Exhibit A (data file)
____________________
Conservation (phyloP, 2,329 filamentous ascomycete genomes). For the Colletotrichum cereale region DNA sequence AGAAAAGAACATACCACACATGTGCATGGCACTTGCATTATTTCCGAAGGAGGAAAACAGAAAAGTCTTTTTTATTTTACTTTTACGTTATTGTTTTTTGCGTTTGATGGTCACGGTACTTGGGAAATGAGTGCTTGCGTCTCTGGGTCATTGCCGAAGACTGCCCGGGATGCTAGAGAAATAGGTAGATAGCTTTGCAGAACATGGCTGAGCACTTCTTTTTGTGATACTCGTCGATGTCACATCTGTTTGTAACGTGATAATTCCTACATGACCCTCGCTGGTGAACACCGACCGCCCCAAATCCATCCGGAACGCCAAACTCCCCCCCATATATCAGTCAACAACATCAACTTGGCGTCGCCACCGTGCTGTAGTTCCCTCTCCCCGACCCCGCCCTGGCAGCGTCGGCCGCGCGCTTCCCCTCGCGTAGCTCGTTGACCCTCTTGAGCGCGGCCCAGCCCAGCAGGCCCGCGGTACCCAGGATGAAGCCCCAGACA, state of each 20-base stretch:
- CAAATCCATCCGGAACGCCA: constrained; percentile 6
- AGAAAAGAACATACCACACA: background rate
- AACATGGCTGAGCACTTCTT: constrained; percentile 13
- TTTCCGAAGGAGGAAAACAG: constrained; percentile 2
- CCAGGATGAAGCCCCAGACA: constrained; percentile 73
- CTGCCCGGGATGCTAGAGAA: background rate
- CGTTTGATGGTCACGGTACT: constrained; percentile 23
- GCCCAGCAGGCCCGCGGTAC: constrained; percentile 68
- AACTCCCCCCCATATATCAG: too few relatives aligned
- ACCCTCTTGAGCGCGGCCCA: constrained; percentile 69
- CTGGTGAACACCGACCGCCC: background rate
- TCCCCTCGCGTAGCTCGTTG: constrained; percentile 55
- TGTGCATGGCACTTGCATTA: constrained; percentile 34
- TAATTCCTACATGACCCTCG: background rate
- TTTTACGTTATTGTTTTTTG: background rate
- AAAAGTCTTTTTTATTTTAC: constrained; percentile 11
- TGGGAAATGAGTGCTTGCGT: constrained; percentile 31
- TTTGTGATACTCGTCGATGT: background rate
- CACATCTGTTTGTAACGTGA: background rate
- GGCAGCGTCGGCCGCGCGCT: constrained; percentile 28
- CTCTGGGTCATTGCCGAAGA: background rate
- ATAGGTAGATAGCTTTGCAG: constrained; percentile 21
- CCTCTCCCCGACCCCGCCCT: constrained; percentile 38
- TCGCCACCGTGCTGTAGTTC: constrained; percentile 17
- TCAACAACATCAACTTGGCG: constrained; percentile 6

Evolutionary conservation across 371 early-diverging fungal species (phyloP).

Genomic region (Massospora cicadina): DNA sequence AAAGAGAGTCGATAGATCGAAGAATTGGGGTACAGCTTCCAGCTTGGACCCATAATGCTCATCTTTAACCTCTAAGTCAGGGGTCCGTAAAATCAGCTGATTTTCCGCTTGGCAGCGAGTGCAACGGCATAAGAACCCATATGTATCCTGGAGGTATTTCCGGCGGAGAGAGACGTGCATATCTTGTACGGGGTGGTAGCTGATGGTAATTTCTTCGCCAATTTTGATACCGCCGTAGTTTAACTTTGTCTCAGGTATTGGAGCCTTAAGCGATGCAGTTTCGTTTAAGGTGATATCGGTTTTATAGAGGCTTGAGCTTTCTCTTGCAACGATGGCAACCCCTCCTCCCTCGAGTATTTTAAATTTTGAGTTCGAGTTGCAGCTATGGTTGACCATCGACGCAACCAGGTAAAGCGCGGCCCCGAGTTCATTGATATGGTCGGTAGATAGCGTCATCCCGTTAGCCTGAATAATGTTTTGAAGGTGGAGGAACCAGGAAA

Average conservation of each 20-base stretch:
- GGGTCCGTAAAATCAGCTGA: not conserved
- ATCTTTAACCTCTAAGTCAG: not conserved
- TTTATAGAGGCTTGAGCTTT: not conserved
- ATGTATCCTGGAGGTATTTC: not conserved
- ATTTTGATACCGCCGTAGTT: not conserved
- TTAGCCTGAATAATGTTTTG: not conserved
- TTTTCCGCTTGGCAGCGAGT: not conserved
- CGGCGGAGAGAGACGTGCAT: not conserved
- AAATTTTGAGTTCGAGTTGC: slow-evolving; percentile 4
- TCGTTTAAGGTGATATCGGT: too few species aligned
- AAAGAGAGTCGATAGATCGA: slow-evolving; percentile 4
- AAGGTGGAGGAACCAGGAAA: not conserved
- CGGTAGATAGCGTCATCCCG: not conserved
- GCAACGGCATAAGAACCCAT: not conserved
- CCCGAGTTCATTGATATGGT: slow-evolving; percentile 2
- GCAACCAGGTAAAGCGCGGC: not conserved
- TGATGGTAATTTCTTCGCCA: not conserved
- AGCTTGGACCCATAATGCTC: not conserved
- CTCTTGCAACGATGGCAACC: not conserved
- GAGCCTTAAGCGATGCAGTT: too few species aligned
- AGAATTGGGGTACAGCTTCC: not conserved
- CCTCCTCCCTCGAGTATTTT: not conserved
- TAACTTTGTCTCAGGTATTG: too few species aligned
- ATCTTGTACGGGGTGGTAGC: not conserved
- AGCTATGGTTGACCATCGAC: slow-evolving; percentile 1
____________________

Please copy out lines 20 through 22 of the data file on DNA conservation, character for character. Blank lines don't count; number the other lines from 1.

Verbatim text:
- CACATCTGTTTGTAACGTGA: background rate
- GGCAGCGTCGGCCGCGCGCT: constrained; percentile 28
- CTCTGGGTCATTGCCGAAGA: background rate